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THE TEMPLE CASCADE. acter of the scenery has been borne in mind, and dens of Chatsworth first; they are little more than its beauty never outraged by extravagance. All balf a mile to the north of the park; and there Sir is in harmony with the character which nature in Joseph Paxton is building his new dwelling, or her most generous mood gave to the hills and val- rather adding considerably to the beauty and conleys; God has been gracious to the land, and man venience of the old. In the Kitchen-Gardens, conhas followed in the pathway He has made. taining twelves acres, there are houses for every
"A month at Chatsworth would hardly suffice to species of plant, but the grand attraction is the count its beauties; but much may be done in a house which contains the Royal Lily (Victoria Reday, when eyes and ears are open, and the heart gia), and other lilies and water-plants from varibeats in sympathy with the beauties of Nature ous countries. It will be readily believed that the and of Art. It is, perhaps, best to visit the gar- 1 flower-gardens are among the most exquisitely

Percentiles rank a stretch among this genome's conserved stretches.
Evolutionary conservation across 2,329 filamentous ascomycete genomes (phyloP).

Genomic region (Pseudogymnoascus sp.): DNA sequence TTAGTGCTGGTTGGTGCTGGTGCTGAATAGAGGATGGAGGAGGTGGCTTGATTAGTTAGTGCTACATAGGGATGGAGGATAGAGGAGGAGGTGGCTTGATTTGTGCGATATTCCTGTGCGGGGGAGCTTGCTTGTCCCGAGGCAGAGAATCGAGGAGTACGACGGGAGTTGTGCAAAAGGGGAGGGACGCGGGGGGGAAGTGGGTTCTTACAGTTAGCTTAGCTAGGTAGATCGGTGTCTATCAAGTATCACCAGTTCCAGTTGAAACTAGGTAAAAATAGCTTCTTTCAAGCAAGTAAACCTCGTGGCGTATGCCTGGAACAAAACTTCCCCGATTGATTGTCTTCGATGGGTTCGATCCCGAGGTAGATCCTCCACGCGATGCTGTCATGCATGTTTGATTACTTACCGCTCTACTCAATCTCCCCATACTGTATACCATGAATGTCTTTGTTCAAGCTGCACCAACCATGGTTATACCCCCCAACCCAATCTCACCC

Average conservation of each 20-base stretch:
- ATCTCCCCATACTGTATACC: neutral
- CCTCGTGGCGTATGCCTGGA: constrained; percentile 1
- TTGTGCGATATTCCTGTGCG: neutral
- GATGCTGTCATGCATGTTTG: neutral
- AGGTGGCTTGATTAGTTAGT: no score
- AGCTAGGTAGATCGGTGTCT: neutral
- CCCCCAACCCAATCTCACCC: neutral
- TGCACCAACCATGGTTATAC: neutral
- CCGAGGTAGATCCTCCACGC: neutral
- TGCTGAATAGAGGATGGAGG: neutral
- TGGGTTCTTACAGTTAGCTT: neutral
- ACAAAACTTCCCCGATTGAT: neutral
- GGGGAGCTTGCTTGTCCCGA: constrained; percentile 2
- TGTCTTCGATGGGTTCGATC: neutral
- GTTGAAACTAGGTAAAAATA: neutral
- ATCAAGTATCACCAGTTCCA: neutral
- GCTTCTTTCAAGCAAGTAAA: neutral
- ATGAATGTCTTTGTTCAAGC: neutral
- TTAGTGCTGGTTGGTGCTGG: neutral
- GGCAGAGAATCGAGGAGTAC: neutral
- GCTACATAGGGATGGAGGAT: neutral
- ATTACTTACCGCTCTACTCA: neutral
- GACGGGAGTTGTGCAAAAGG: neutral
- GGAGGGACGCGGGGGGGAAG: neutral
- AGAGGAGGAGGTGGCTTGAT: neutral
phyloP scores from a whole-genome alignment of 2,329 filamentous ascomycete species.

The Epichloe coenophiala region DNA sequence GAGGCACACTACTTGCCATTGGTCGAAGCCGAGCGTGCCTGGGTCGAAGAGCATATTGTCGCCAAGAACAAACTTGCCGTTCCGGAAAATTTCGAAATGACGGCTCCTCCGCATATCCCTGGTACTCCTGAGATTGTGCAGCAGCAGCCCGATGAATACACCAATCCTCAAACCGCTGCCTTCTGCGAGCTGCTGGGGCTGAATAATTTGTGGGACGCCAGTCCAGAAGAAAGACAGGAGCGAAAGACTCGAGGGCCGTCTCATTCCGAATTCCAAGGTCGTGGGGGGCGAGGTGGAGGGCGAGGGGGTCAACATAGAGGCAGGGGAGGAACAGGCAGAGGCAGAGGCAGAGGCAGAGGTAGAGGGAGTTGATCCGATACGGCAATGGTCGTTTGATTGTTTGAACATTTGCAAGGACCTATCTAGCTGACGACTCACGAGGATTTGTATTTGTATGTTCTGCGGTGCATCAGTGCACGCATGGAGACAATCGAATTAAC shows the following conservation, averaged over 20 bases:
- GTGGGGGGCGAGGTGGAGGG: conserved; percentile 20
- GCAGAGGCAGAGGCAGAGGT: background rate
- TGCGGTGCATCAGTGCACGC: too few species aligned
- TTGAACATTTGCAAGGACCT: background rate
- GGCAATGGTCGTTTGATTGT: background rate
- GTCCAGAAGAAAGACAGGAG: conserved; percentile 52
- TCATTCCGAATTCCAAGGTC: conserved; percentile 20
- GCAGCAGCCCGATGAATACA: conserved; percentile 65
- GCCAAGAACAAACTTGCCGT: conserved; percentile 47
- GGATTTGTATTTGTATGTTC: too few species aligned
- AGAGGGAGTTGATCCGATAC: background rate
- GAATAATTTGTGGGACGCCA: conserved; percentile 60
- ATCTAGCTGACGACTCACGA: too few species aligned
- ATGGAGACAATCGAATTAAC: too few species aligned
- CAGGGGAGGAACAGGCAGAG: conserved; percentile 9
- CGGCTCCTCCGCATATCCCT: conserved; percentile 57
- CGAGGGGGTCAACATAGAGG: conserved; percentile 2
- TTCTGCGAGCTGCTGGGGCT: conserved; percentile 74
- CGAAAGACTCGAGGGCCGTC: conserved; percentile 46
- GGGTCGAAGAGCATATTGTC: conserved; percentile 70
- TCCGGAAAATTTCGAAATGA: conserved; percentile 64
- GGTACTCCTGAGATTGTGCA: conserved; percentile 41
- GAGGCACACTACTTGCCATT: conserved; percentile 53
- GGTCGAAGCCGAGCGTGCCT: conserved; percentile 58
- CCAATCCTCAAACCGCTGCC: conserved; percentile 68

beautiful in Europe; they have been arranged by | mosses, so luxuriantly covered with heather, 80 one of the master minds of the age, and bear evi- judiciously based with ferns and water-plants, that dence of matured knowledge, skill, and taste; the you move among or beside them in rare delight nicest judgment seems to have been exercised at the sudden change which transports you from over even the smallest matter of detail, while the trim parterres to the utmost wildness of natural whole is as perfect a combination as can be con- beauty. From these again you pass into a garden, ceived of grandeur and loveliness. The walks, in the centre of which is the conservatory, always lawns, and parterres are lavishly, but unobtrusively, renowned, but now more than ever, as the proto decorated with vases and statues; terraces occur type of the famous Palace of Glass, which, in this here and there, from which are to be obtained the Annus Mirabilis, received under its roof six milbest views of the adjacent country ; Patrician | lions of the people of all nations, tongues, and trees' at intervals form umbrageous alleys; water creeds. In extent, the conservatory at Chatsworth is made contributory from a hundred mountain is but a pigmy compared with that which glorifies streams and rivulets, to form jets, cascades, and Hyde Park: but it is filled with the rarest Exotics fountains, which, infinitely varied in their play,' from all parts of the globe-fromfarthest Ind, ramble among lilies, or—it is scarcely an exagge- from China, from the Himalayas, from Mexico; ration to say-fling their spray into the clouds, here you see the rich banana, Eschol's grape hangand descend to refresh the topmost leaves of trees ing in ripe profusion beneath the shadow of imthat were in their prime three centuries ago. The mense paper-like leaves; the feathery cocoa-palm, most striking and original of the walks is that with its head peering almost to the lofty arched which leads through nimic Alpine scenery to the roof; the far-famed silk cotton-tree, supplying a great conservatory; here Art has been most tri- sheet of cream-colored blossoms, at a season when umphant; the rocks, which, have been all brought all outward vegetable gayety is on the wape: the hither, are so skilfully combined, so richly clad in singular milk-tree of the Caraccas the fragrant